Our main subject in parasha Yitro, is of course the account of the greatest Divine revelation in history, at Mount Sinai, the 10 commandments.


Nonetheless, it begins on a note where,


Yitro, priest of Midian, has come to see how his son-in-law Moses and the people he leads are fearing.


Before we talk about this episode and what we can learn from it, let us go briefly through the 10 commandments from my point of view:


In fact parasha Yitro is the parasha of my Bar Mitzwa and I am very proud that the 10 commandments were on that day!

It was already telling me, 

in straightest way possible, 

that I have to keep these commandments. 

Actually that WE should keep these commandments!

No messing around. 

Lets start at the very beginning a very good place to start. Right?!

• Number one:

“I am the L-rd your G-d” 

is very interesting because the word “your” is singular. 

G!d says: 

I am your  G-D ( in singular)

who took you from the land of mitzrayim! 

There is a difference than there just being a G-D and that G-D being the G-D of your life. 

It might be difficult to understand but not difficult to accept the fact that there is a G-D, 1 G-D, the G-D above us, around us who plays a very important role in all of our lives. 

• The second commandment

is to have no other G-ds. 

Well what does that mean? 

What would another G-D be? 

As mentioned before, there is only 1 and He is guiding us to chose what we are going to do. 

Actually, there is no other G-D!

So what pushes us to make a bad decision. 

Some of our everyday false own decisions , NOT G-D's decisions, those may be financial problems, popularity, fame, facebook, computer. 

• The third commandment:

is not to say Hashem’s name without meaning it. 

On a different level, this teaches us to be more careful with our words.

• The 4th commandment is Shabbat. 

Shabbat has always been an amazing thing for me. Shabbat is a time to wear nice clothes, eat good food, and relax with my friends, now my Family, study more,....

That brings us to commandment 

Fifth commandment 5:

• honoring your parents. 

Some of you (mostly kids) probably think that honoring your father and your mother is the hardest commandment to keep. I don’t agree, I think that no matter what our parents did and do, its probably for the good, believe it or not. 

• #6 is 

You shall not murder. 

Seams pretty straightforward, right? Well what qualifies as murder? 

In a metaphorical way, embarrassing someone is like killing them. You can also kill someone’s livelihood or someone’s self esteem. 

So how would I bring someone back to life? Well We could make people feel good about themselves and their accomplishments and not compare their accomplishment to ours which will heighten their self esteem. 

Here we are at #7 

one of the most obvious commandments. 

Thou shalt not have an affair with a married woman who isn’t your wife. Enough said.

What about #8, 


The literal meaning of stealing is taking something without permission. I’m sure every one of you has done it. Like using something not belonging to us without permission. 

Another way to steal is to steal from G-D.

The Talmud says that when you don’t say a bracha (blessing of thanks) you’re stealing from G-D. He created that thing you’re going to eat and saying a bracha is like paying him, in a way.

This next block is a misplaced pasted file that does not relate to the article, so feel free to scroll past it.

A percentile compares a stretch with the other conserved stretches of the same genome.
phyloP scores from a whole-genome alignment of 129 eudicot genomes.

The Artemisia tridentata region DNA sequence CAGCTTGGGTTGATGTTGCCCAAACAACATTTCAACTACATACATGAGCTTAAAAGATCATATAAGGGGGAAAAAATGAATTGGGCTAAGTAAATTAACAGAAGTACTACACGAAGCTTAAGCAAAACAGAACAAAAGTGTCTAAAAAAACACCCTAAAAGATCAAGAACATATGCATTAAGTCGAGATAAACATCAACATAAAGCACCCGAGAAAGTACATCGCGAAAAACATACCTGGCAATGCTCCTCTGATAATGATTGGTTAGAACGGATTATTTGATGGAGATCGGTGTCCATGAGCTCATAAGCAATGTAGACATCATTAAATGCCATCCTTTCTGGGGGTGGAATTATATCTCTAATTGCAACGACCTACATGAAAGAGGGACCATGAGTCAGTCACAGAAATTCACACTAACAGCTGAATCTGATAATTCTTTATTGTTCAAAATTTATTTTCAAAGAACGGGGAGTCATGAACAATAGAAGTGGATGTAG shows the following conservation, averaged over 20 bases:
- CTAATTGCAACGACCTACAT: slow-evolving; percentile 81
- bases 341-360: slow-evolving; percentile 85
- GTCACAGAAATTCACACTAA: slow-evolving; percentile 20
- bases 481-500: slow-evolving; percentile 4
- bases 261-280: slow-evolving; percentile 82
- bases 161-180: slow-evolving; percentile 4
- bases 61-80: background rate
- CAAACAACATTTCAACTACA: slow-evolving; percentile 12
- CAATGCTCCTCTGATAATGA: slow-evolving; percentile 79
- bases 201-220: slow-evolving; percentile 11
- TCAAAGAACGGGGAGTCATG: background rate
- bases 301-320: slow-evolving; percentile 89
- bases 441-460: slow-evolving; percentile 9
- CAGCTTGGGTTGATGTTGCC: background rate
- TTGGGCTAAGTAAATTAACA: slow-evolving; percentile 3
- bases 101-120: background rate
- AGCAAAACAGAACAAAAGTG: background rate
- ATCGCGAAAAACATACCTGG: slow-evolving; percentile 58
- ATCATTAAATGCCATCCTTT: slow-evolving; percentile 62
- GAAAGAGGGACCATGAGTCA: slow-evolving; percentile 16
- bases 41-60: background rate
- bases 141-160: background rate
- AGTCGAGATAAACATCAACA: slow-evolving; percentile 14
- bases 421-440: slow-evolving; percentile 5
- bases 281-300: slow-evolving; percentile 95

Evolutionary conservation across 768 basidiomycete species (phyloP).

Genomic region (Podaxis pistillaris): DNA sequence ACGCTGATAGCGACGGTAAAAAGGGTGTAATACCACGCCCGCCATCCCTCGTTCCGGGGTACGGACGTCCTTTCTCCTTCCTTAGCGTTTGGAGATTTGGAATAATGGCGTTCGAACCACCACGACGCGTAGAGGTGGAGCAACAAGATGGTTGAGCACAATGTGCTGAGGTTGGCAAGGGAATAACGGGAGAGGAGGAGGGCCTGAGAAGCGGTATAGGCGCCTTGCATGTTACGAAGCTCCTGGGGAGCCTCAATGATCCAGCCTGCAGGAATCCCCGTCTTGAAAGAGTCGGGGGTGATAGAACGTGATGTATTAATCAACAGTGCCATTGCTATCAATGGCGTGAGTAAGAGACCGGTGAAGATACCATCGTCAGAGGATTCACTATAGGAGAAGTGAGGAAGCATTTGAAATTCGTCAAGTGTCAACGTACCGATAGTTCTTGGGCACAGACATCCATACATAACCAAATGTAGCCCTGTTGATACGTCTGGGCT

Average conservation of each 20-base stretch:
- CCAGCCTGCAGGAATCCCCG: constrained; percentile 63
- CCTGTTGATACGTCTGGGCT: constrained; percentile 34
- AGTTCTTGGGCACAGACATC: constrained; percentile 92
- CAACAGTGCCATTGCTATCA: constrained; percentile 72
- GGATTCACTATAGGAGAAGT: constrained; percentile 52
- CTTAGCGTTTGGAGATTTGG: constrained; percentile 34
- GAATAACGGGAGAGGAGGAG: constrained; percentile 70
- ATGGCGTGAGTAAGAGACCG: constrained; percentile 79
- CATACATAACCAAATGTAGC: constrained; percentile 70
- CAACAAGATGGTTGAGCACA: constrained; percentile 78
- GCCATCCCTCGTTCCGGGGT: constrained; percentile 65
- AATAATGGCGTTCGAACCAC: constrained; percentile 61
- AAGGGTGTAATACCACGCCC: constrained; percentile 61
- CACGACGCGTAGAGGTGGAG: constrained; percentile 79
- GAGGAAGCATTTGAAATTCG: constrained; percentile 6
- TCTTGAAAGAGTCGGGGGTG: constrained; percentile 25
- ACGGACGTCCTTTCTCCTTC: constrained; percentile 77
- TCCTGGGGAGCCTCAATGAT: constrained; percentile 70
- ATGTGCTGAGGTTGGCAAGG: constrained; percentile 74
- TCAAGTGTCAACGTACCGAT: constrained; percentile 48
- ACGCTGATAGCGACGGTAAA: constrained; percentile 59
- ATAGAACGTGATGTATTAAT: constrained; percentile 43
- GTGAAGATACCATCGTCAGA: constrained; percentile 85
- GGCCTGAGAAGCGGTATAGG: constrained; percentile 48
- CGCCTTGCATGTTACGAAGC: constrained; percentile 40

• Next, 9, 

don’t testify falsely in court. This could also mean not to say false things about people. 

Commandment number 10

is don’t be jealous. One might think, wait, don’t be jealous?? 

Isn’t that a human instinct? 

Jealousy has been going on since cain and abel. How could We not be jealous? 

So one might ask, how would I stop jealousy? Well, gratitude is a really good way to counter jealousy. If you ever feel yourself being jealous you can look at your good points and what you’ve got without comparing to other people. 


Now, coming back to Yitro visiting Moses 


The Torah is telling us:

It begins by telling us what Yitro heard.

It goes on to describe what Yitro saw, 

and this gave him cause for concern.


He saw Moses leading the people alone. The result was bad for Moses and bad for the people. This is what Yitro said:


“ What you are doing is not good.


The work is too heavy for you; 


you cannot handle it alone.


Then he continues in giving him all kind of advices , such as :


Select capable men who fear G-D


trustworthy men who hate dishonest gain,

and appoint them as officials over thousands, hundreds, fifties and tens. 


Have them serve as judges for the people at all times, and so on and so forth....


In other words,


Moses must learn to delegate and share the burden of leadership.


Interestingly, the sentence


“What you are doing is not good (lo tov)” 


Only in two places in the Torah the phrase “not good” is used. 


Here and in Genesis 2:18 where we can read  


“It is not good for man to be alone.” 


We cannot lead alone,

we cannot live alone. 


That is one of the principal of biblical customs and beliefs.


The Hebrew word for life, 




is in the plural as if to signify that life is essentially shared. 


the deep significance of the idea that we can neither live nor lead alone. 


Judaism is not so much a faith transacted in the privacy of the believer’s soul. 


It is a social faith. 


It is about networks of relationship. It is about families, 




and ultimately a nation, 


in which each of us, great or small, has a role to play. 


That is why a nation is greater than any individual, and why each of us has something to give.